The war radically changed
Mural depicting history discussed on marker image. Click for full size.
By Devry Jones, October 13, 2018
4. Mural depicting history discussed on marker
the landscape and the fortunes of the people who lived here. Most of the scars from the Civil War are gone, and it is difficult to imagine the presence of so many soldiers in these backyards...except when residents dig up artifacts while gardening...


"True belonging is born of relationships not only to one another but to a place of shared responsibilities and benefits. We love not so much what we have acquired as what we have made and with whom we have made it." —Robert Finch

Over the years Maywood and Cherrydale have each maintained their tight knit small community feel here in this busy, dense metro DC/Arlington area. Customs and traditions are important in maintaining these seamless relationships.

We use regular meetings, listservs and newsletters to stay close and provide strong involvement in Arlington decision making. We gather too for caroling, Forth of July, parades, Halloween in the park, block parties and other celebrations. For we know community, or neighborhood, is not merely a group of homes but instead it is nurtured by the people who live in those homes and share their porches and lives.

Historic District

Maywood and Cherrydale are both listed in the National Register of Historic Places while Maywood is also a locally designated Arlington
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Historic District. The area's houses reflect popular vernacular forms and styles of early-twentieth century architecture, including the bungalow, gable-front farmhouse, American foursquare, and various revival styles. Some are Sears, Roebuck homes. Many were constructed by local builders, two of whom built homes for themselves in Maywood: John Smithdeal and Lachlan MacPherson.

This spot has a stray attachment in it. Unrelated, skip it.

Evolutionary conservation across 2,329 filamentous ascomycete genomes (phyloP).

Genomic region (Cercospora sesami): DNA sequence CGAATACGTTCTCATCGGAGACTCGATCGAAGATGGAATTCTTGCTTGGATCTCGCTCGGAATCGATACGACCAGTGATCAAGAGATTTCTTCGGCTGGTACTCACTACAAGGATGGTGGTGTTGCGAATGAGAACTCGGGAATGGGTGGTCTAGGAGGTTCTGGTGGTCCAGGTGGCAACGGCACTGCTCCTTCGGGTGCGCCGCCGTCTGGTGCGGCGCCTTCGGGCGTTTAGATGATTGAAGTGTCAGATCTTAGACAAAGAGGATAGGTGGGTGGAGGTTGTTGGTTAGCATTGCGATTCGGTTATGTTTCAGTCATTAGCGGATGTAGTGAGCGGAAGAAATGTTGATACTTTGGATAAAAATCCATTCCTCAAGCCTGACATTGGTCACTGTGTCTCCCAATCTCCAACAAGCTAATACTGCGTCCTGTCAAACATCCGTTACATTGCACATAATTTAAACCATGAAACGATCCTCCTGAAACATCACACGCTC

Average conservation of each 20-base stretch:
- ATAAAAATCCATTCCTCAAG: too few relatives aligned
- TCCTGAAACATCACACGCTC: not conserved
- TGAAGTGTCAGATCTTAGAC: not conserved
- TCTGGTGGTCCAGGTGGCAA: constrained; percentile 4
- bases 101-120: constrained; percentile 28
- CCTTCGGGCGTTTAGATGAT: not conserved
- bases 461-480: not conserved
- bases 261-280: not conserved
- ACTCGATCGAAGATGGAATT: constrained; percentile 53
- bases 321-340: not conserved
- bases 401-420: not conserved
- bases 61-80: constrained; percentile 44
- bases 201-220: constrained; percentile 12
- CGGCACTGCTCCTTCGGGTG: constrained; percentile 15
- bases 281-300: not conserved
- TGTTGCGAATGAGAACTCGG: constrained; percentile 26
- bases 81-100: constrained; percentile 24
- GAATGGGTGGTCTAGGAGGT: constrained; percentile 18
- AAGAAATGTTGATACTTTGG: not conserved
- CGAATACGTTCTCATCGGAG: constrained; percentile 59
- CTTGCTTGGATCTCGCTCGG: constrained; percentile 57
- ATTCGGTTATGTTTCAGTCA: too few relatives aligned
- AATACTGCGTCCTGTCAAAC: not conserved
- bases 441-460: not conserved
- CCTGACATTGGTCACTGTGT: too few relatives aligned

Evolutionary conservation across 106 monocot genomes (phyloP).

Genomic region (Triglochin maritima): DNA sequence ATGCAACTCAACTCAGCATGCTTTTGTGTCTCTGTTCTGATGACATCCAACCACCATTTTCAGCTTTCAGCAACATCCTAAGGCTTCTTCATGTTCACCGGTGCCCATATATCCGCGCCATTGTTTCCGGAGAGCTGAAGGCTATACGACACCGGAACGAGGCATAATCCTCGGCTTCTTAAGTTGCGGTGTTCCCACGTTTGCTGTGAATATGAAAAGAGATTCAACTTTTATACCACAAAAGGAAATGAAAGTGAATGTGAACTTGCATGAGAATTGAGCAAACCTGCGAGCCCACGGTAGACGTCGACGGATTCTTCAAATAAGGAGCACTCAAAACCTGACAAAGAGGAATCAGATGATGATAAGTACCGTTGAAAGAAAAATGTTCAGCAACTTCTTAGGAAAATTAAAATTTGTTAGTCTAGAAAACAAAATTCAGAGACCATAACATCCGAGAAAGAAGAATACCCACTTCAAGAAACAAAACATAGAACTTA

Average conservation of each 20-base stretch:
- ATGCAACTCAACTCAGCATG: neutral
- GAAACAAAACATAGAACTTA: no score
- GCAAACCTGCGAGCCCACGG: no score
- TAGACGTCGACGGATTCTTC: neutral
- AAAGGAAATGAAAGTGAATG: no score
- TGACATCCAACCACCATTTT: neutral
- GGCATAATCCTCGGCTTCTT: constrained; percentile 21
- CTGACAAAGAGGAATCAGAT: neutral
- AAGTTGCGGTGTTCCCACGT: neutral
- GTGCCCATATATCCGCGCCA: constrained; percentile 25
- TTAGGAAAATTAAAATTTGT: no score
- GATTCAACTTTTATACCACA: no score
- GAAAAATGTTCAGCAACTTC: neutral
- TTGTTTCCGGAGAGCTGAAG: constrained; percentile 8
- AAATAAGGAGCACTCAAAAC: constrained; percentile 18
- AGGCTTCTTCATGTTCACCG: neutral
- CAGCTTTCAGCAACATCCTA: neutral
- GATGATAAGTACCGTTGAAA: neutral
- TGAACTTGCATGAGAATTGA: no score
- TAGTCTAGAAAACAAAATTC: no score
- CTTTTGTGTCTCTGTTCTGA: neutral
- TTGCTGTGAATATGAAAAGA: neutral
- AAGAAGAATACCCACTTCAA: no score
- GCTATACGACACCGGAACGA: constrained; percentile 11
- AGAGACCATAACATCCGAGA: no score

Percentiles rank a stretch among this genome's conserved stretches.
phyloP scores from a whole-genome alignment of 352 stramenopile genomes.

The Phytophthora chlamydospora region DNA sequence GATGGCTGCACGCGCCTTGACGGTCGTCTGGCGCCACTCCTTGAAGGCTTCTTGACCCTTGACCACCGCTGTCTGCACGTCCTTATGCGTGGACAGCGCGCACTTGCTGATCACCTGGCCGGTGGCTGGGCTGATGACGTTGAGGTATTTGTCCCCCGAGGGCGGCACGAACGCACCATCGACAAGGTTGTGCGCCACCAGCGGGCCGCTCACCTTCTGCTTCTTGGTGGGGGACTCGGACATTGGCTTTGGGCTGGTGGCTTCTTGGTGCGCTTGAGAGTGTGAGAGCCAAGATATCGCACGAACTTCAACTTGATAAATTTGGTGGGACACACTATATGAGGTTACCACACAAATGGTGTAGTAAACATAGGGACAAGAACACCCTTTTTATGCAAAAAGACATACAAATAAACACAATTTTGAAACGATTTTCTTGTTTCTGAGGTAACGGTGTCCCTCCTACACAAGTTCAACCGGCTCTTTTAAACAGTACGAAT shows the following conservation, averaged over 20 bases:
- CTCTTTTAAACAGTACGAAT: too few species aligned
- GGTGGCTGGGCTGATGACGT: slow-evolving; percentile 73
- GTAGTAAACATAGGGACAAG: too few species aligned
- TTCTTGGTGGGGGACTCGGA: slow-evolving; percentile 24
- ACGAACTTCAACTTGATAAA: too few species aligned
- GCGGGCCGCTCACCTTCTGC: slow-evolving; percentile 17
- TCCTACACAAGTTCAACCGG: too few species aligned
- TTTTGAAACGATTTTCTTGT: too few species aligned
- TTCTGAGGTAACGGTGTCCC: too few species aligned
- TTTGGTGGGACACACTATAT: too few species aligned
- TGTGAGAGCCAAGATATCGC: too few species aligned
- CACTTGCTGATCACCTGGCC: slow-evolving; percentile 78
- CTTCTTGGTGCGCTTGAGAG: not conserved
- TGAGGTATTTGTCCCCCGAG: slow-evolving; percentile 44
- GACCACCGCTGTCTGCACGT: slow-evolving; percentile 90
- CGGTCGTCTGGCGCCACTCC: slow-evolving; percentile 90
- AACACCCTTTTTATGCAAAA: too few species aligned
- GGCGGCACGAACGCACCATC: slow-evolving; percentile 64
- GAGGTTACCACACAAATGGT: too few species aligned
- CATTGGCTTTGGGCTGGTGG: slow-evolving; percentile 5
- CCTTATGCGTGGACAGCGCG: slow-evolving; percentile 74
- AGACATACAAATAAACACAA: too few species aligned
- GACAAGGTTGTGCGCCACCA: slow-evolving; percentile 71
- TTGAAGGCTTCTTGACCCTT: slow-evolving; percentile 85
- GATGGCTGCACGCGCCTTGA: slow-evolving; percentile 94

Maywood and Cherrydale owe their early development to the arrival of the railroad and electric streetcar in the early twentieth century. They derive their historical significance from the fact that they are among the earliest and most intact of Arlington County's trolley car suburbs. While changing with the times, the area has managed to retain its sense of identity, community, and architectural character throughout it's history.
Erected by Christopher Companies, The Cherrydale Citizens Association, The Maywood Community Association.
Location. 38° 53.76′ N, 77° 6.247′ W. Marker is in Arlington, Virginia, in Arlington County. Marker is at the intersection of Lee Highway (U.S. 29) and North Monroe Street, in the median on Lee Highway. Touch for map. Marker is at or near this postal address: 3520 Lee Highway, Arlington VA 22207, United States of America. Touch for directions.
Other nearby markers. At least 8 other markers are within walking distance of this marker. Cherrydale Masonic Hall (about 800 feet away, measured
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in a direct line); Cherrydale Volunteer Firehouse (approx. 0.2 miles away); Cherrydale (approx. 0.3 miles away); Maywood (approx. half a mile away); Stratford Junior High School (approx. half a mile away); Old Ball Family Burial Ground (approx. 0.7 miles away); Fort C.F. Smith (approx. 0.8 miles away); American Legion Memorial of Arlington (approx. 0.8 miles away). Touch for a list and map of all markers in Arlington.
Categories. ArchitectureCharity & Public WorkRailroads & StreetcarsWar, US Civil

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Credits. This page was last revised on March 18, 2019. This page originally submitted on October 15, 2018, by Devry Becker Jones of Washington, District of Columbia. This page has been viewed 84 times since then and 40 times this year. Photos:   1, 2, 3, 4. submitted on October 15, 2018, by Devry Becker Jones of Washington, District of Columbia. • Bernard Fisher was the editor who published this page.